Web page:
1. Nonsystematic observation: Observer simply watches the observer in his or environment and notes the behaviors, characteristics, and personal interactions that seem significant.
2. Systematic Observation: Here, the observer sets out to observe one or more precisely defined behaviors. The observer specifies observable events that define the behavior and then measures the behavior in a certain way.
2. Event Recording: The observer is interested in recording the number of times a specific behavioral event occurred (such as how many times the student hits or gets out of his or her seat).
A tally sheet listing the behaviors to be observed and counted is useful; when the observer sees the behavior of interest, he or she can simply make a tick mark on the sheet.
3. Duration Recording: This method usually requires a watch or clock, so that a precise measurement of how much time a student spends doing something of concern to the teacher or assessment team (e.g., talking to others, tapping, rocking) can be recorded.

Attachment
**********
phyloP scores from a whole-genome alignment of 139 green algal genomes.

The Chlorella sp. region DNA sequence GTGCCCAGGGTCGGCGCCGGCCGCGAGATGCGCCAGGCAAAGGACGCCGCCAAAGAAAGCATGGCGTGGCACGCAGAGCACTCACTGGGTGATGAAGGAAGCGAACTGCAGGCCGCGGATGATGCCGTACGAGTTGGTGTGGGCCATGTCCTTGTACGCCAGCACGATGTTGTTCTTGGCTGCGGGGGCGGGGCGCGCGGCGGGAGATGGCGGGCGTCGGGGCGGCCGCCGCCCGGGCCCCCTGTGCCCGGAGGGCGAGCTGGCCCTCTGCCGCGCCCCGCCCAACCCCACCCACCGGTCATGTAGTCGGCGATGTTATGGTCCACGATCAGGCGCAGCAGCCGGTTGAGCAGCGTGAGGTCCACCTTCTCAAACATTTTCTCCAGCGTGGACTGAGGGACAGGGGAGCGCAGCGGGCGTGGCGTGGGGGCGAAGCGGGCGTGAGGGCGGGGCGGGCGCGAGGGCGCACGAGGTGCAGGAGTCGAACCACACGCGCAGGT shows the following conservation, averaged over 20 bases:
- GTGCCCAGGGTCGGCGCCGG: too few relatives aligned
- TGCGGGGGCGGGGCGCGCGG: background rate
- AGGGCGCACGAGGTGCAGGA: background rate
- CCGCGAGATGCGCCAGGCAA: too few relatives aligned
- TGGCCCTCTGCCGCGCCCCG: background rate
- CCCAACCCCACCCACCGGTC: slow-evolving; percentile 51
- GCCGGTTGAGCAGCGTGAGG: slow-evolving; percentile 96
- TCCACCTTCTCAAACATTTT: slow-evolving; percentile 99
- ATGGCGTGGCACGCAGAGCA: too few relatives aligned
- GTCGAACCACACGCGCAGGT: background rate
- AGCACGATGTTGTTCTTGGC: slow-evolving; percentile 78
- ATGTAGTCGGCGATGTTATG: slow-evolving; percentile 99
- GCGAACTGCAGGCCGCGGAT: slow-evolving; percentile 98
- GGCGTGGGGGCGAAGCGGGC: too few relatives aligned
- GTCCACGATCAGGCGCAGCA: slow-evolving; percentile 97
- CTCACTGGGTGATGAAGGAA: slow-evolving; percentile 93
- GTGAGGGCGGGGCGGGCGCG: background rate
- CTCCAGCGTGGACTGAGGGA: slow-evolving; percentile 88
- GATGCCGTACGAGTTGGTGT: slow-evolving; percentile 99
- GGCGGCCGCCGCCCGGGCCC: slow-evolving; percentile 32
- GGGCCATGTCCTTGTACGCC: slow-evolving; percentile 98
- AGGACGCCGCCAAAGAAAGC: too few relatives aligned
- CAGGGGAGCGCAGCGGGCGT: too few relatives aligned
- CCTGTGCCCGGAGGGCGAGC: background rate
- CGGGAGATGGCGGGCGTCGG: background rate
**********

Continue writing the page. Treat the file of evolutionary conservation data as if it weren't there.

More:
Often, an initial part of the assessment process includes examining a student's work, either by selecting work samples that can be analyzed to identify academic skills and deficits, or by conducting a portfolio assessment, where folders of the student's work are examined.
2. Showcase portfolio-The portfolio houses only the student’s best work and generally does not include works-in-progress. The student manages the portfolio and decides what to place in it.
3. Record keeping or Teacher portfolio-The portfolio houses student test papers and work samples maintained by the teacher. It contains work not selected by the student for inclusion in the showcase portfolio.
Scores on norm-referenced tests are not interpreted according to an absolute standard or criterion (i.e., 8 out of 10 correct) but, rather, according to how the student's performance compares with that of a particular group of individuals.
Mastery- a level of performance on a criterion-referenced test that shows that a student has demonstrated the knowledge, skills, and abilities for a unit of instruction or subject area as defined by a predetermined standard.
CRT are more concerned with “describing what a student can do” rather than “comparing” her performance to others.